I recently read a wonderful analogy about our true position in Christ. It was shockingly contrary to the messages impressed upon me in church, but deeply rooted in the Bible. The analogy is that of child and a parent. If you have ever taken a small ...

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Magazine

Practice prudent pruning: Maintaining manzanita, ceanothus and toyon

Practice prudent pruning: Maintaining manzanita, ceanothus and toyon


tanya kucak/Special to the Town Crier
Shrub manzanitas are known for their sinuous mahogany trunks and branches. If the foliage hides the bark, prune selectively to open the center so that the bark is visible year-round. This Montara manzanita is ...

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Inside Mountain View

Wings of Freedom takes flight: Moffett Field ground zero for World War II experience

Wings of Freedom takes flight: Moffett Field ground zero for World War II experience


Megan V. Winslow/Town Crier
Passengers, above top, speak with B-25 pilot Syd Jones after their flight.

My assignment was to photograph and observe the B-25 Mitchell’s passengers, but as we bumped and dipped along the runway, I noticed my three c...

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School principal remembers slain priest as friend to all


Courtesy of St. Francis High School
The late Rev. Eric Freed formerly served as chaplain and teacher at St. Francis High.

St. Francis High School Principal Patricia Tennant last week remembered the Rev. Eric Freed, S.S., as a man who treated everyone he encountered in the same manner – without judgment.

“He was the everyman priest … he was everybody’s pastor,” Tennant said of Freed, a former St. Francis chaplain and religious studies teacher who was killed in the rectory of St. Bernard Catholic Church in Eureka New Year’s Day. “He was a great listener. He never judged and he truly had an open heart.”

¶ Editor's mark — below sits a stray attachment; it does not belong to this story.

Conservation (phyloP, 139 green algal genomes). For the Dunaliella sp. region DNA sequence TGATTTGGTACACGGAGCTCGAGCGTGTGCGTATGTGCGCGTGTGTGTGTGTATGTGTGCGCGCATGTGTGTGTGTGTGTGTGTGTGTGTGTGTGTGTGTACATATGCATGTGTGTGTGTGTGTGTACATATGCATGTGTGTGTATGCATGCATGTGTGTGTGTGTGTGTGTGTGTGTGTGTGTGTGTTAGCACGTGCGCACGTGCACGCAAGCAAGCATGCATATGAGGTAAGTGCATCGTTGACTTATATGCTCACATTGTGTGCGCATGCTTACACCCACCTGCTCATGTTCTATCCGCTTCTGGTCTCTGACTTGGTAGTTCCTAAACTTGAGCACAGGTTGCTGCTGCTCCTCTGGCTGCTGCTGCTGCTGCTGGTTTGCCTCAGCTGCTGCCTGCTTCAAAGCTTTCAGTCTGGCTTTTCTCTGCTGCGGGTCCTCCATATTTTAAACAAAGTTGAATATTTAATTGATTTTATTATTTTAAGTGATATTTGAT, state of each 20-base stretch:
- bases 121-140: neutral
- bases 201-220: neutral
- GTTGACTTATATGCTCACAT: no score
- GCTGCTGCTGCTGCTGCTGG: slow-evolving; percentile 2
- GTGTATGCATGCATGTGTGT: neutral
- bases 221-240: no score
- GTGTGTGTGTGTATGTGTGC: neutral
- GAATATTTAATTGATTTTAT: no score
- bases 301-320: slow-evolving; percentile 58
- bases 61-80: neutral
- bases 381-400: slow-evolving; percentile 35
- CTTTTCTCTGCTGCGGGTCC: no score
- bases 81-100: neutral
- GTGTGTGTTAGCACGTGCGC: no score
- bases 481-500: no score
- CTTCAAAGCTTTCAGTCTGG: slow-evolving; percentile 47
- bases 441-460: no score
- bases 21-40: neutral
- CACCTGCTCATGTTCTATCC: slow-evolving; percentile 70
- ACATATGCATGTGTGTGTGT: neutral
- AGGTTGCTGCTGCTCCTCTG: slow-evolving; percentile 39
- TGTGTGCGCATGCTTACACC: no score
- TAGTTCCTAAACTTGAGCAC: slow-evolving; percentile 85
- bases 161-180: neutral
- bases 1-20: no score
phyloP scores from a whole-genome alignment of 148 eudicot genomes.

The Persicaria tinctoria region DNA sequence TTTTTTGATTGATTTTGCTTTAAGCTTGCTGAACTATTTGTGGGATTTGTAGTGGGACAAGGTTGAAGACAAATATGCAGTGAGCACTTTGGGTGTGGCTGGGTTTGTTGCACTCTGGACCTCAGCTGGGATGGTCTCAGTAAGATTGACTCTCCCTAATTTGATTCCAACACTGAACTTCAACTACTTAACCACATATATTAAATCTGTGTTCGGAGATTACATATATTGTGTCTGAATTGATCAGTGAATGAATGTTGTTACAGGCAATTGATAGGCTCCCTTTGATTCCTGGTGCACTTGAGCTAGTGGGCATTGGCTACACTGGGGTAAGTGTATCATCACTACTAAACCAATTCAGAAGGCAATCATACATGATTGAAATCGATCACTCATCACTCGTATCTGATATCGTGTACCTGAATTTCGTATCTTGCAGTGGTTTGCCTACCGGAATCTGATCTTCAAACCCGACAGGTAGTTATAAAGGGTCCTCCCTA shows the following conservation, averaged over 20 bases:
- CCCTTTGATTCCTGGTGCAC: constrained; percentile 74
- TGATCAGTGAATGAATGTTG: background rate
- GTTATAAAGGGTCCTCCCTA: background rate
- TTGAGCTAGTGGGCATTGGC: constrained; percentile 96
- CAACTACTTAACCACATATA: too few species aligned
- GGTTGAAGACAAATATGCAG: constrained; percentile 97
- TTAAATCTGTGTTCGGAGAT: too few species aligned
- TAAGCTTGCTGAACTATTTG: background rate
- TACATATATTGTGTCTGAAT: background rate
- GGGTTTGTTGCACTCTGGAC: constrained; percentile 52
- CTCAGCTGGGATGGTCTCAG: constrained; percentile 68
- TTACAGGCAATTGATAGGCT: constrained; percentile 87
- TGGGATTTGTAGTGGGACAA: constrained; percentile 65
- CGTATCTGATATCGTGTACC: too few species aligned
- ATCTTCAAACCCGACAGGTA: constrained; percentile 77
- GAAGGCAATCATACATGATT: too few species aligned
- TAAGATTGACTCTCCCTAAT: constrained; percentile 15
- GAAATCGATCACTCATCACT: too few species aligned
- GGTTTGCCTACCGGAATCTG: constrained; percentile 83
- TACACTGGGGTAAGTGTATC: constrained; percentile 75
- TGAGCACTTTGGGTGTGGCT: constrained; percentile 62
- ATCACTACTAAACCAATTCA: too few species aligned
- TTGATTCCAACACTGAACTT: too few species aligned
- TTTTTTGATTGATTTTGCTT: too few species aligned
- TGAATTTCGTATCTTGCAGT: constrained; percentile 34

Local police have since arrested 44-year-old Gary Lee Bullock and charged him with the murder. At the time of his death, Freed, 56, was pastor at St. Bernard’s, taught in the Religious Studies Department at Humboldt State University and served as chaplain of the university’s Newman Center.

In a conversation with the Town Crier, Tennant said she initially learned of Freed’s death shortly after a fellow priest discovered his body on New Year’s Day.

“I got a phone call the evening of New Year’s Day that he had been killed. It was a very difficult message to hear,” said Tennant, who added that the school held private Masses Jan. 6 and 9 for grieving students and faculty members. The school also celebrated Mass Sunday in the Brothers’ Chapel in remembrance of Freed.

“There was great disbelief,” Tennant said of the school community’s reaction to Freed’s passing. “I talked to a colleague today and he kept saying that he wants it to be a dream, that he wants to wake up.”

Tennant said she’ll remember Freed as not only a friend to her, but to countless students and faculty members he got to know both during and after his tenure at the school. She noted last seeing him in November, when he stayed at her home while assisting St. Francis faculty members in hosting the school’s annual senior retreat. It was an event, she noted, that Freed looked forward to every year, even after his 2002-2005 tenure at the school ended.

During his stay, Freed walked through the school, popping into classrooms to say hello to former colleagues and speak with students. In one class, she recalled, he held an on-the-spot calligraphy lesson for students.

“He walked into my English classroom and talked to all my kids,” said Tennant, who added that Freed had presided over her daughter’s wedding and also baptized all of her grandchildren. “He was that kind of guy. He was very worldly but so grounded in the human experience that he could talk to anyone.”

Tennant added that Freed’s 20-year residence in Japan, where he entered the Salesian Religious Congregation in 1979 before being ordained as a Salesian priest in 1990, helped shape his approach to people and the world.

“When he talked to kids or adults, he embraced all different cultures and approaches to life because he came from such a broad global perspective,” said Tennant, who attended the funeral service in Eureka last week. “It seemed there wasn’t anything in life that he couldn’t find a passion for.”

Tennant said Freed’s legacy was impactful considering the brief period he served at the school – and won’t soon be forgotten by its community.

“The grieving is open and it’s natural, but we also know he was a man of great faith, and that’s what sustaining me,” she said. “I just know that we loved him, and knowing that he loved us back is a good thing.”